Joliet bank out front on its community service

Service activities are simply “part of our solid position as a community leader’

Bob Diedrich, left, and Jim Roolf poses outside Old National Bank on Chicago Street in Downtown Joliet on Tuesday, Aug. 1.

The downtown Joliet branch of Old National Bank posts its community dedication right on its building.

“Every year, we highlight a local not-for-profit on this huge sign that goes halfway up the length of the building,” said Robert Diedrich, market president of Old National Bank. “It’s visible as you drive past it.”

The current featured nonprofit is the Will County Center for Community Concerns, which provides “a diverse array of services to and advocacy on behalf of low-income individuals and families,” according to the organization’s website.

“We had to work with the city of Joliet to modify the sign ordinance in the community,” said Jim Roolf, senior vice president and corporate relations officer of Old National Bank. “We do this solely for the community’s benefit.”

If you’ve seen the name Old National Bank around Will County a lot lately, you’re not mistaken.

In 2022, Old National Bancorp merged with First Midwest Bancorp Inc., making First Midwest Bank a division of Old National Bank and both companies operating as Old National Bank. This now gives the bank a presence in Illinois, Indiana, Iowa, Kentucky, Michigan, Minnesota and Wisconsin.

Old National Bank began in 1834 in what is now Evansville, Indiana. First Midwest Bank was founded in 1940 as Union National Bank and Trust Co. of Joliet and later changed its name to First Midwest Bank.

Both Roolf and Diedrich were part of First Midwest Bank. Roolf’s employment dates back to 1974, when first Midwest Bank was still Union National Bank and Trust Co. of Joliet. Diedrich spent more than 40 years in various roles at First Midwest Bank.

Old National Bank on Chicago Street in Downtown Joliet on Tuesday, Aug. 1.

The mission of Old National Bank

First Midwest employees served the community in various capacities over the years, and people recognized the bank’s name. Now, Old National Bank employees want the community to know the commitment is the same.

“We just try to assist them in their efforts to make sure their organizations are better known in the community and to help drive some support from the community,” Roolf said.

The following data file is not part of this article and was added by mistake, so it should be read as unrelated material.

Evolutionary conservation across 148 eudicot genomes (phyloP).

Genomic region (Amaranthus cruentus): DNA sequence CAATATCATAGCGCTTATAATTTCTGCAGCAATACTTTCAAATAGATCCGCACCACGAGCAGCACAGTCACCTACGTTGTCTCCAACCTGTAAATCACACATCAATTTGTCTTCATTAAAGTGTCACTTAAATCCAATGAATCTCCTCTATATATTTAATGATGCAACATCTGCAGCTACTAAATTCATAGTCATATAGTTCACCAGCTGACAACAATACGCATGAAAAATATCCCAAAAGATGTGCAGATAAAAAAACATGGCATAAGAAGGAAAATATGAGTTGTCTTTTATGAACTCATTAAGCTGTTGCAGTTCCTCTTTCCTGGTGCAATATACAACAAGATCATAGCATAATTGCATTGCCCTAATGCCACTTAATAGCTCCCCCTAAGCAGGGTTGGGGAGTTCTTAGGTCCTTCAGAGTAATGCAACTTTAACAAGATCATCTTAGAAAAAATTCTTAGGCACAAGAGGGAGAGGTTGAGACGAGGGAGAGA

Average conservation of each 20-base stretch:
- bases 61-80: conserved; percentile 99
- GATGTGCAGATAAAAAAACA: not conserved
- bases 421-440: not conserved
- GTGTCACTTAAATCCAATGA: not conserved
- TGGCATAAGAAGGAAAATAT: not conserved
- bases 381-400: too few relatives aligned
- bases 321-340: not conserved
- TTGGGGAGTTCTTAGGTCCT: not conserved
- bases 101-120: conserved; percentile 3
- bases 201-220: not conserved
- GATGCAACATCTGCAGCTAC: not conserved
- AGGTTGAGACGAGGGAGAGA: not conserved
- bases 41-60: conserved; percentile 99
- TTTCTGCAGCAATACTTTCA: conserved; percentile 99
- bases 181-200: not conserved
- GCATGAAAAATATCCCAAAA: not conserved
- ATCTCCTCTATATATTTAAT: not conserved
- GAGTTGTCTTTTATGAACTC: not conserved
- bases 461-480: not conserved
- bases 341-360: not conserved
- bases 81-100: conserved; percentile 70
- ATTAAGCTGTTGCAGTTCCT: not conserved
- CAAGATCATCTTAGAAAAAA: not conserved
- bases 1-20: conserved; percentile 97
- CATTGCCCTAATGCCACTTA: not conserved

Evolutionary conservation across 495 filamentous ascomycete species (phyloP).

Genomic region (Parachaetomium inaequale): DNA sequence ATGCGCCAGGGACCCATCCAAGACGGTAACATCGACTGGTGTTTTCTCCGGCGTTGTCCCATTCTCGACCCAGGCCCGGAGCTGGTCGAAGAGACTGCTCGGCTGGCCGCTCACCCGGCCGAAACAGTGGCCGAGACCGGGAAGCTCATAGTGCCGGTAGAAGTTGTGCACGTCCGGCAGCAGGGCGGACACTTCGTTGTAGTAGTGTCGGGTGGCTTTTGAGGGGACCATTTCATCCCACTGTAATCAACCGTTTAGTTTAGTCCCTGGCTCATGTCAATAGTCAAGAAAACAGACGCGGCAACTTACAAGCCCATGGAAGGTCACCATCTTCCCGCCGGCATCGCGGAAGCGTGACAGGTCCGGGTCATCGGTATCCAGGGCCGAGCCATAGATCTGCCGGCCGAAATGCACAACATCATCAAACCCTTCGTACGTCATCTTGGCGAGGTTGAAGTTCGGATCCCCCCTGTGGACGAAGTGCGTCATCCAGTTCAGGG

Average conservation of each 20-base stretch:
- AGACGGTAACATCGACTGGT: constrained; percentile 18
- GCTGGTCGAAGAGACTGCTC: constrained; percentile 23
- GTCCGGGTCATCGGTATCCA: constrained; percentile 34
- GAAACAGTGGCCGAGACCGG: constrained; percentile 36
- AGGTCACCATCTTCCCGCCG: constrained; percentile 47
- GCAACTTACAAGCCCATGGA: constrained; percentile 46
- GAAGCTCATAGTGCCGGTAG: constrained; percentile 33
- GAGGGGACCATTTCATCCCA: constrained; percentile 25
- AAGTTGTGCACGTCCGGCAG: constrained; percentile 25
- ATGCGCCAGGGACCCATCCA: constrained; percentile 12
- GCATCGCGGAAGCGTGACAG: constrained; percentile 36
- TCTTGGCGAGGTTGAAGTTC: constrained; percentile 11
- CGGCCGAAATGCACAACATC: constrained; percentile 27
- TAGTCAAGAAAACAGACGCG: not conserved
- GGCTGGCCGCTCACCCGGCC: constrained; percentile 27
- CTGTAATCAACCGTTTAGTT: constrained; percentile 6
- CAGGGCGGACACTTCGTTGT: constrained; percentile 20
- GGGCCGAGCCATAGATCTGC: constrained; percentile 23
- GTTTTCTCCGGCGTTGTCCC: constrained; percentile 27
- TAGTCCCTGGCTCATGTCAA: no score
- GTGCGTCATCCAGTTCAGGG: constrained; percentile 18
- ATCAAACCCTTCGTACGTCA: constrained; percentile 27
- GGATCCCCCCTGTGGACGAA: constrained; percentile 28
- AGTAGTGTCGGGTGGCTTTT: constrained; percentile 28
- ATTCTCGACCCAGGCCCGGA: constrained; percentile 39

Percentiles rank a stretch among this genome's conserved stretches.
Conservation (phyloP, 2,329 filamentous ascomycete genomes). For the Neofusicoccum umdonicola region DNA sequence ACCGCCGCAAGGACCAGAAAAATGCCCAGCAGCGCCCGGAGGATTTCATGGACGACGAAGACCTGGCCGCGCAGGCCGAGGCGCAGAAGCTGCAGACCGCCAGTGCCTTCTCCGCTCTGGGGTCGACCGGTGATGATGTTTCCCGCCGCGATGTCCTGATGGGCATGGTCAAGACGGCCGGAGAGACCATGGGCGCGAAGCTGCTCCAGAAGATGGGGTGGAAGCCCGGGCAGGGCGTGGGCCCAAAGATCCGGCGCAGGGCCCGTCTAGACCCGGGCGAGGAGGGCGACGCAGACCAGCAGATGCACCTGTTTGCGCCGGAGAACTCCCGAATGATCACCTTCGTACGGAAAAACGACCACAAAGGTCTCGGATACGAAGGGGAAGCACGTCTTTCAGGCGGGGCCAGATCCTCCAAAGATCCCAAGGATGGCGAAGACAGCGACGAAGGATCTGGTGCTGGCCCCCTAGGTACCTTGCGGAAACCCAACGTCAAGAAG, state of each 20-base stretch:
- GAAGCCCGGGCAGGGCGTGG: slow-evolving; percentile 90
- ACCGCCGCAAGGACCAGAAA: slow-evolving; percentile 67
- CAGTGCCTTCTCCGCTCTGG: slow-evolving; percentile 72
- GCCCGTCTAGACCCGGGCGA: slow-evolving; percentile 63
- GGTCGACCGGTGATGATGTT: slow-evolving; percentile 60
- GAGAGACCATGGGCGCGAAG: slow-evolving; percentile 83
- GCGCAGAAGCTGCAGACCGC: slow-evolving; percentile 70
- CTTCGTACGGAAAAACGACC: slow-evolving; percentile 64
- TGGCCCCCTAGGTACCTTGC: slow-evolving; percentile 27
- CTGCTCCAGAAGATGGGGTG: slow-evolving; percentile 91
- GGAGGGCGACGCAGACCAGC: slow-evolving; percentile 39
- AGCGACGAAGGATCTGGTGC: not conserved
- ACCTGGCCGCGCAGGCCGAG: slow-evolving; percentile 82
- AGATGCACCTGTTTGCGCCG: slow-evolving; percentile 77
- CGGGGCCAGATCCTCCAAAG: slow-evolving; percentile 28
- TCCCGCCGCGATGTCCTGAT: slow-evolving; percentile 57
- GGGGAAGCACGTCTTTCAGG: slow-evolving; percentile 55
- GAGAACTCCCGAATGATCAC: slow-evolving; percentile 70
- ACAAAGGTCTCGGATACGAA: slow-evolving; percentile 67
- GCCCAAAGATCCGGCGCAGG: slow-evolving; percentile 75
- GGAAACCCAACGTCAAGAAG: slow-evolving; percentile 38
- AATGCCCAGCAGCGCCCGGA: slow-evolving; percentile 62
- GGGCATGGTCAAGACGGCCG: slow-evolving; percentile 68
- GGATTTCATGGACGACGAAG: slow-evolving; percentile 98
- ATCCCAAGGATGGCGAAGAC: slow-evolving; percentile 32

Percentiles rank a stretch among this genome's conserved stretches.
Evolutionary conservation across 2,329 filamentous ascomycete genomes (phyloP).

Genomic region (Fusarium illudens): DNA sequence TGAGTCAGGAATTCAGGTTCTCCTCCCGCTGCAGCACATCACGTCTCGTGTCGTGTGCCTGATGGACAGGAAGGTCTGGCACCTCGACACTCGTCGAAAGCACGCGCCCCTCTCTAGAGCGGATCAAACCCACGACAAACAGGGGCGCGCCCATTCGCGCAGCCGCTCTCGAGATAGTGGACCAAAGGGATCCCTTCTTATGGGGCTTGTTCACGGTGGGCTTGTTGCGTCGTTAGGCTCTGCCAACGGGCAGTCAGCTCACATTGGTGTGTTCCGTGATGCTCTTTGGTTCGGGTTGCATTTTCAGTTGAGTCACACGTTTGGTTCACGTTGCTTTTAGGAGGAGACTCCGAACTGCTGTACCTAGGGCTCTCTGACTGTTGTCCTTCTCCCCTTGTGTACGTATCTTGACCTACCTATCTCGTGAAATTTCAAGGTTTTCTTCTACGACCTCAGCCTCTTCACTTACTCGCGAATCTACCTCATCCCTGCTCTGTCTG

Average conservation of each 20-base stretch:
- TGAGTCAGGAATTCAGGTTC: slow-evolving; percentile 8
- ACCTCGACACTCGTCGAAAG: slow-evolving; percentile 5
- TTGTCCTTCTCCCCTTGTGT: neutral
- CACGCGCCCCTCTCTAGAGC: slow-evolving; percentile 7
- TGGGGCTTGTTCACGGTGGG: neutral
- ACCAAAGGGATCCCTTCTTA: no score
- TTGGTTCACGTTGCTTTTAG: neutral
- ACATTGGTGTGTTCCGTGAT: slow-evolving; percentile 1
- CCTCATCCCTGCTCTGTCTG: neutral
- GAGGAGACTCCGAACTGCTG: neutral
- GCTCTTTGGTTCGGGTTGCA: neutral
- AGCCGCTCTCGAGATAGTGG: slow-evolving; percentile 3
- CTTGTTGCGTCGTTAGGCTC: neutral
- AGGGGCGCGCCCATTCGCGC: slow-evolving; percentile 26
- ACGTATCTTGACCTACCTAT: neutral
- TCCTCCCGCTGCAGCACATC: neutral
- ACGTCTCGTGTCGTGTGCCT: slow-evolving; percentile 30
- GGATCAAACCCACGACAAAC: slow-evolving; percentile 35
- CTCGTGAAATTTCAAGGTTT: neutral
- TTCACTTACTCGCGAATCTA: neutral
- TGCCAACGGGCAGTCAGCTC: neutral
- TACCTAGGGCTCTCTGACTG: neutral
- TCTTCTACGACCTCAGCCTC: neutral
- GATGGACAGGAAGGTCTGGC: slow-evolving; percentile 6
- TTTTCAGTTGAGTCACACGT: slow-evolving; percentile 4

Through the years, Roolf, Diedrich and many of their employees have served the community in various ways, especially by giving back to United Way of Will County agencies. Bank employees continue to do so as Old National Bank, a name that is less familiar.

That’s why Old National Bank entered into a name recognition agreement with the Rialto Square Theatre until 2026, Diedrich said.

“When we became Old National, we wanted to get our name on a building that we thought would be meaningful,” Diedrich said. “Jim and I put our heads together and decided there is probably not a more meaningful, iconic building in Will County than the Rialto.”

In July, Old National Bank also sponsored the Blood Drive on Route 66, which was held at the Rialto. As a founder of the Red Cross Illinois River Valley chapter in Romeoville, Roolf already knew the importance of blood drives.

But Old National Bank decided to sponsor multiple, multi-state blood drives in July and August in response to the April 10 mass shooting in Louisville, Kentucky, at an Old National Bank location there. Bank employees volunteered for those events.

“We had part of the staff help to work with setting up and breaking down the various blood drive sites,” Roolf said.

In May, Old National Bank and the Silver Cross Foundation entered into a multiyear corporate philanthropy partnership.